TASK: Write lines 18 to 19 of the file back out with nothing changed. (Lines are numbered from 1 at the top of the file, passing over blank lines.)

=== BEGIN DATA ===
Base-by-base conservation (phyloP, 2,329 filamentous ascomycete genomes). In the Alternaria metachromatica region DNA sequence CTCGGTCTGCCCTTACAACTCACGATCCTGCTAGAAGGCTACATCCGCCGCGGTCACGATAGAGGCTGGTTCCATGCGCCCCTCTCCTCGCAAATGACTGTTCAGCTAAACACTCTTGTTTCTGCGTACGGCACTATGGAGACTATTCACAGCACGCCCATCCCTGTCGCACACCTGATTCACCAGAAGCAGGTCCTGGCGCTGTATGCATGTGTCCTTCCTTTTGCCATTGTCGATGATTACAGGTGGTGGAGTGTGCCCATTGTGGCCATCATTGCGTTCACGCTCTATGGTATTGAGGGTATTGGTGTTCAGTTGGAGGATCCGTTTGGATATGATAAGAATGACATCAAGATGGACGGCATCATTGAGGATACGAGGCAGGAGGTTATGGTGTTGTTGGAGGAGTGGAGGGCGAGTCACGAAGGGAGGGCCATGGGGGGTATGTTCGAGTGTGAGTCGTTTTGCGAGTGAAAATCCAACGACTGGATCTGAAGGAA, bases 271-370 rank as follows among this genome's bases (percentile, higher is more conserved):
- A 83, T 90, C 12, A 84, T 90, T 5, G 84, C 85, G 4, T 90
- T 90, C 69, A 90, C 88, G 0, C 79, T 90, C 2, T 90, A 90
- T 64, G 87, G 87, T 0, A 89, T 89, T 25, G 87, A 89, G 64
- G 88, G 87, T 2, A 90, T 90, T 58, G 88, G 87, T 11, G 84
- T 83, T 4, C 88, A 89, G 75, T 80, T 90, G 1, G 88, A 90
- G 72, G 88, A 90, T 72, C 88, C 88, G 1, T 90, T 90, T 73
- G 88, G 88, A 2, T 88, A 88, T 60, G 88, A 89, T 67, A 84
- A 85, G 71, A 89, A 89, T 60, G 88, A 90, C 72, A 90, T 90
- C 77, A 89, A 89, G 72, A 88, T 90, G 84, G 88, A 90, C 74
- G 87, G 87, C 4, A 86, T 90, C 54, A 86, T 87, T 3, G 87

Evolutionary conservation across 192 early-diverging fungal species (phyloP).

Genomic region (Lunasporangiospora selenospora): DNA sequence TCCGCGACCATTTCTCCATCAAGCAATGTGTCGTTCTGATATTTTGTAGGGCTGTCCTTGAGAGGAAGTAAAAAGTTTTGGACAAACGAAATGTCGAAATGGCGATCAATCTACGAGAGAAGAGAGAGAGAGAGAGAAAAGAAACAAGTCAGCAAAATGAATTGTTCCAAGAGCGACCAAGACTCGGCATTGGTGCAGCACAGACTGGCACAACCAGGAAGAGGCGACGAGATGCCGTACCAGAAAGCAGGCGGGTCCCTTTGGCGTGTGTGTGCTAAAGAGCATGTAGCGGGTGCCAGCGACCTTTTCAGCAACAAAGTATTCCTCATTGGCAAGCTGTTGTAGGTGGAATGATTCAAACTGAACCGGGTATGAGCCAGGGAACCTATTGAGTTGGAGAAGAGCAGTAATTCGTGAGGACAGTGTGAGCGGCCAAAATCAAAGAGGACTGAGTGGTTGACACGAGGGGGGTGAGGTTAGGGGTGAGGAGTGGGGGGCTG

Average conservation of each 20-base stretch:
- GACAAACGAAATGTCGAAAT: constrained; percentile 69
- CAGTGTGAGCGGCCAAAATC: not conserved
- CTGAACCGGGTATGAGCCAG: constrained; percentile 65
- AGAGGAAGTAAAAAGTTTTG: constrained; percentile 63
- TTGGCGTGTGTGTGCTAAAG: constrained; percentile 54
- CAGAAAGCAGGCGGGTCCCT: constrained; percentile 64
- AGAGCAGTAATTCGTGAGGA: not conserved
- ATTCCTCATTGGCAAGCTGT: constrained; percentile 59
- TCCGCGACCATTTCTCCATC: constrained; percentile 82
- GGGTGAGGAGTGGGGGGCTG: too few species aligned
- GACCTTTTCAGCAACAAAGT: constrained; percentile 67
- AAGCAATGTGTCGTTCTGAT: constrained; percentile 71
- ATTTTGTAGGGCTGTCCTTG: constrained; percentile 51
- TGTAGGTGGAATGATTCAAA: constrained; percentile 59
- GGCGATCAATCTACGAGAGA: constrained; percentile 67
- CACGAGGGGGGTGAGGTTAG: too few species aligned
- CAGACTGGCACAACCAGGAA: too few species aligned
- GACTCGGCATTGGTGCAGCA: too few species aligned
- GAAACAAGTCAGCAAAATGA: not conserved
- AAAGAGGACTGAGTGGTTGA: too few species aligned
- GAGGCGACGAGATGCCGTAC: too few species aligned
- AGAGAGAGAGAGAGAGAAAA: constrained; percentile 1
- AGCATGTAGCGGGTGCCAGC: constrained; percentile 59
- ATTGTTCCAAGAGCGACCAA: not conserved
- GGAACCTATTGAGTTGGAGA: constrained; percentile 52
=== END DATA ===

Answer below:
- AGAGGAAGTAAAAAGTTTTG: constrained; percentile 63
- TTGGCGTGTGTGTGCTAAAG: constrained; percentile 54